Spotlight on Women in Business showcases the achievements of women entrepreneurs around the world. This month, The Wisteria Group interviewed software entrepreneur Luna Shamsuddoha (LS), Founder and Chairman of Dohatec New Media, a world-class IT company based in Bangladesh. Luna has been featured on global forums on technology, e-Governance and women’s economic participation and empowerment, and we are thrilled to have had the opportunity to speak with her about her work and her life.
1. Luna, tell us a bit about Dohatec New Media, the business you founded.
Dohatec, which I founded in 1992, is a Bangladesh-based software company that provides software solutions, design, and development to an international clientele. Our engineers and project managers develop, deploy, and service our software applications for customers in the U.S., Canada, Europe, and Asia. We work in a variety of sectors including education, healthcare, government, life sciences, retail, and sports and leisure.
2. What inspired you to start your own company?
I was inspired by technology and the promise it held. In the mid-eighties, I formed my first company which offered computer-based services to international customers. I thought this was a good niche. However, with the universal availability of PCs and laptops the need for this service diminished and so, in 1992, I changed the course of my business and established a full-fledged software development company, Dohatec.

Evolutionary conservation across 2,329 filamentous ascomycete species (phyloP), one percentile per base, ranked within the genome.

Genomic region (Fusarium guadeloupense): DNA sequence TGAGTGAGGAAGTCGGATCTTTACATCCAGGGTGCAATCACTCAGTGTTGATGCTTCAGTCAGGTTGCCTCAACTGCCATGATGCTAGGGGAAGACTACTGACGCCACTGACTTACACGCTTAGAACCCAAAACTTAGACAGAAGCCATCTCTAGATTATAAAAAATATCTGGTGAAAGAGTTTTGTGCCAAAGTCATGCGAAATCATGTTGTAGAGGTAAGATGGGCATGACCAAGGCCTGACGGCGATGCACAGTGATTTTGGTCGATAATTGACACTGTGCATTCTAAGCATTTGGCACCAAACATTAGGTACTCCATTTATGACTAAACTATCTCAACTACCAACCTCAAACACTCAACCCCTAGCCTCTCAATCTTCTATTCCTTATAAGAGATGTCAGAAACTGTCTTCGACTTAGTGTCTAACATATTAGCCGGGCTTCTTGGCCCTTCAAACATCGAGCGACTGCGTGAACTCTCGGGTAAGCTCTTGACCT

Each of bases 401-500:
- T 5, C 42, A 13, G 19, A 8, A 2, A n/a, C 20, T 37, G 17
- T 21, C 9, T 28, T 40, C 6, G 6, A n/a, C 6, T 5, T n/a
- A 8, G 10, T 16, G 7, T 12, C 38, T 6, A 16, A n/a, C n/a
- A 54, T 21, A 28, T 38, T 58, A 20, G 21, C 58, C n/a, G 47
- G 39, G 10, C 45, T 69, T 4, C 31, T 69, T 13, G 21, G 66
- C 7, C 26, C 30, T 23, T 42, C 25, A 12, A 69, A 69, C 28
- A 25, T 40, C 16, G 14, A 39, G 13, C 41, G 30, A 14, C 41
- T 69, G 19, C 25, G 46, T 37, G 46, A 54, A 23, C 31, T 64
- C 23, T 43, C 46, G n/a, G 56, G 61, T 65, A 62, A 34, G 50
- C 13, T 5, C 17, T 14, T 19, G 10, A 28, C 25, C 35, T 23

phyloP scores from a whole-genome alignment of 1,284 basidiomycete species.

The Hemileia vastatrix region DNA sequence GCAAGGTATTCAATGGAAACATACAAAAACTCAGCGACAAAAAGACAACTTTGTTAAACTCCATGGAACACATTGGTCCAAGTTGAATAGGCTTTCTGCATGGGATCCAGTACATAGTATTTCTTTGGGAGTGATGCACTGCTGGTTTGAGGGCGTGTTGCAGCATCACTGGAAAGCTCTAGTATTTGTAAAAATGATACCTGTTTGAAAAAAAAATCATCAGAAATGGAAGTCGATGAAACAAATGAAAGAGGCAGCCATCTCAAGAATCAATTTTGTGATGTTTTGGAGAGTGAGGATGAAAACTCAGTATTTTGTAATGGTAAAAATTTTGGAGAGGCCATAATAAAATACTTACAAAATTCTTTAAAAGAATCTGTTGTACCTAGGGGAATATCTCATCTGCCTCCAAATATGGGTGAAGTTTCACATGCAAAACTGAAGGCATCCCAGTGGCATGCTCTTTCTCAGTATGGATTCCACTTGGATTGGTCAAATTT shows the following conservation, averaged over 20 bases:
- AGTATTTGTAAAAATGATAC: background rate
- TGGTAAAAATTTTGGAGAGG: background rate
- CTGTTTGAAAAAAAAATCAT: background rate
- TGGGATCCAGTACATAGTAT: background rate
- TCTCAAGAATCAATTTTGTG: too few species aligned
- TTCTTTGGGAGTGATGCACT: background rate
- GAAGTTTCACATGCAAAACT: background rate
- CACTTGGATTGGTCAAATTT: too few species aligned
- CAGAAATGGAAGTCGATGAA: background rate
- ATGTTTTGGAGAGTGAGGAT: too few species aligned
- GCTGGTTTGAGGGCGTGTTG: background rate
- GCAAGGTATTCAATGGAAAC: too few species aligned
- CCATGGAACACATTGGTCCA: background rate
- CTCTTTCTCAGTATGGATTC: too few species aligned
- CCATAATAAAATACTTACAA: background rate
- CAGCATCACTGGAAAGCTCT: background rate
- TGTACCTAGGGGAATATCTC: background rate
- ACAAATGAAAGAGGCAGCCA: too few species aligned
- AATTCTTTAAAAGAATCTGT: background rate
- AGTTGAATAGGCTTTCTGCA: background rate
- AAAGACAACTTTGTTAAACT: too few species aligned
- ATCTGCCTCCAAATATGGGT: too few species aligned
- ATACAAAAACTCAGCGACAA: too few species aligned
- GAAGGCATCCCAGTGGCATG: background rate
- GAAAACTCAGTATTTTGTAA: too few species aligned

3. I have heard it said that starting a company is not so difficult, but sustaining and growing a company is really hard. Was this true for you?
Entrepreneurship is a choice you make and risk is your companion, so is faith. Being an entrepreneur involves huge risks, constant planning, perpetual learning, managing, marketing, and weathering political and global shocks. Both the hardship and the rewards are part of the undertaking. It is difficult for others who are not in this exciting, tough and risky profession to understand.
Dohatec was started as a very small company. We had only two engineers, almost no manpower, and we didn’t even have computer science engineers. My CEO was a veteran software developer who is still with me. I was always looking for opportunities. We tied up with a company in the U.S. to be our sales point of contact and to help us with technology aspects. Then, with technology moving ahead, it was apparent that management of information would radically change. I saw an opening in the field of publishing books on CD-ROMs. If it could be done in Bangladesh, there was great growth opportunity.
You have to be determined. At one point, I was short of software engineers and domain experts but I did not have the luxury of failing. The absence of infrastructure and connectivity was very hard. For years I had one analog phone and we had to support large US customers with that! I have faced every challenge but ceded to none. Today, we have nearly 200 Computer Science Engineers and the facilities to scale up.